Westerners, but not Oregonians, have heftier checks than elsewhere in U.S.

| Print |  Email
Friday, June 01, 2007

Personal income per person remains well above the U.S. average in the “left coast” states of Washington and California, as well as in oil-rich Alaska.

Montana and Idaho by contrast remain relatively poor states, with incomes not much above the poorest of the poor: Mississippi, West Virginia and Arkansas. Note that low incomes in the Intermountain West are offset partly by much lower costs of living than in big West Coast metro areas.

0607Indicators4.gifThe income rank of Oregon among the states rose a decade ago after the semiconductor industry invested billions in new Oregon chip plants. As some of that manufacturing activity has slipped offshore, Oregon’s relative standing has eroded.

Personal income is one of the most important and widely watched measures of a state’s economy. It includes wages, salaries, bonuses, proprietors’ income, rents, dividends and transfer payments such as Social Security and unemployment benefits and Alaska Permanent Fund dividends.

Capital gains on housing and securities are not counted as personal income in Uncle Sam’s bookkeeping. They show up on the balance sheets rather than income statements. This helps explain why household net worth remains at a record high despite the notoriously low U.S. savings rate.  

Idaho and Washington ranked in the top 10 in the U.S. in 2006 in growth of total personal income. Montana and California weren’t far behind. Although Idaho’s share of total income remains relatively small, its standing has improved more than others over 10 years. California, Montana and Washington shares also improved. Oregon and Alaska shares have declined.

U.S. personal income rose 6.3% in 2006 measured in current dollars, the best gain since the nation’s economy began expanding following the short and shallow 2001 recession.   

The booming construction industry was a major contributor to 2006 personal-income growth in Idaho, Washington and Oregon. So was manufacturing in all three states, especially of durable goods such as airplanes in Washington and computer chips in Oregon and Idaho.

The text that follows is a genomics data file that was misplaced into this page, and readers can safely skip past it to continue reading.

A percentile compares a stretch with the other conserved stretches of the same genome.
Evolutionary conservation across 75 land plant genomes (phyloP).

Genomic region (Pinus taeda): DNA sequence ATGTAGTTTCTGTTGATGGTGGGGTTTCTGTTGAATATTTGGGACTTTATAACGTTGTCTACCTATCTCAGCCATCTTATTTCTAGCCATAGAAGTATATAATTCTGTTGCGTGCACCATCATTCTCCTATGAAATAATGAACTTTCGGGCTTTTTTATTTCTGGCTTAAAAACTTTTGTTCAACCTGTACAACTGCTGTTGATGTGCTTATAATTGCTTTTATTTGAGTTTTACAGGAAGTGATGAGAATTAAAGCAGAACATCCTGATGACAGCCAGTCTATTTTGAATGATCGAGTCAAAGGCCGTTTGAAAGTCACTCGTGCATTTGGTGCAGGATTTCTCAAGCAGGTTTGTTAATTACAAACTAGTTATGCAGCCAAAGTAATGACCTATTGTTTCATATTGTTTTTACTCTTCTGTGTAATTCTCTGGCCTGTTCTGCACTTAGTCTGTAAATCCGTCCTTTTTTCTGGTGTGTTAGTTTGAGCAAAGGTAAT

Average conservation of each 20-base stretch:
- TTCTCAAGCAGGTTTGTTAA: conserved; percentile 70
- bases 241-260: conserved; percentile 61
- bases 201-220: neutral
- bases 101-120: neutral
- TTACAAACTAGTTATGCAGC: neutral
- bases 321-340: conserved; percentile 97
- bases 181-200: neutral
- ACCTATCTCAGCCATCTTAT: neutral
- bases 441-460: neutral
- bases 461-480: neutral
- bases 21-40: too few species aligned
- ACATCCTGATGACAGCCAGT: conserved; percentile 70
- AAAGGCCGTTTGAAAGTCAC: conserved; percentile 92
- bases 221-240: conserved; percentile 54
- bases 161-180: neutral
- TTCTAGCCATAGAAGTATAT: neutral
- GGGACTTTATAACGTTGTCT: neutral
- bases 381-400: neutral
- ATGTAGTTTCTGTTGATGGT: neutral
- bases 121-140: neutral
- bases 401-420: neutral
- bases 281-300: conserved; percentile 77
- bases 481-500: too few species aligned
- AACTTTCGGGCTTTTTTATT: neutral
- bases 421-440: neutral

In both Alaska and Montana, income surged in 2006 in the mining industry, including oil and gas exploration and production.

Personal income in Washington should continue to grow briskly at least for the next couple of years as Boeing head count and production continue to expand.

— Excerpted from Marple’s Pacific Northwest Letter, editor Michael Parks. For information on this biweekly report on Northwest economic trends, visit www.marples.com.

 

More Articles

2015 100 Best companies announced

The Latest
Friday, February 27, 2015
IMG 0022cneditBY OB STAFF

The 100 Best list recognizes large, medium and small companies for excellence in work environment, management and communications, decision-making and trust, career development and learning, and benefits and compensation.


Read more...

Courtside

April 2015
Thursday, March 26, 2015
BY JACOB PALMER

Power lunching at the Court Street Dairy Lunch in Salem.


Read more...

Power Players

April 2015
Friday, March 27, 2015
BY ROBERT MULLIN

A new energy-sharing agreement sparks concerns about independence and collaboration in the region's utility industry.


Read more...

10 Twitter highlights from #OR100Best

The Latest
Friday, February 27, 2015
100bestBY OB STAFF

Oregon Business held its  22nd annual 100 Best Companies to Work For in Oregon celebration Thursday night in the Oregon Convention Center.


Read more...

Banking Perspective

April 2015
Thursday, March 26, 2015
BY KIM MOORE

A conversation with Craig Wanichek, president and CEO of Summit Bank.


Read more...

Beyond Bodegas

April 2015
Friday, March 27, 2015
BY JACOB PALMER

Five years in the making, the Portland Mercado — the city’s first Latino public market — will celebrate its grand opening April 11. A $3.5 million public-private partnership spearheaded by Hacienda CDC, the market will house 15 to 20 businesses in the food, retail and service sectors. It has some big-name funders, including the Paul G. Allen Family Foundation and JPMorgan Chase. The project goals are equally ambitious: to improve cross-cultural understanding, alleviate poverty and spur community economic development. 


Read more...

Footloose

April 2015
Friday, March 27, 2015
BY LINDA BAKER

Founded 12 years ago, Keen Inc. likes to push the envelope, starting with the debut of the “Newport” closed toe sandal in 2003. Since then, the company has opened a factory on Swan Island and a sleek new headquarters in the Pearl District. The brand’s newest offering, UNEEK, is a sandal made from two woven cords and not much more.


Read more...
Oregon Business magazinetitle-sponsored-links-02
SPONSORED LINKS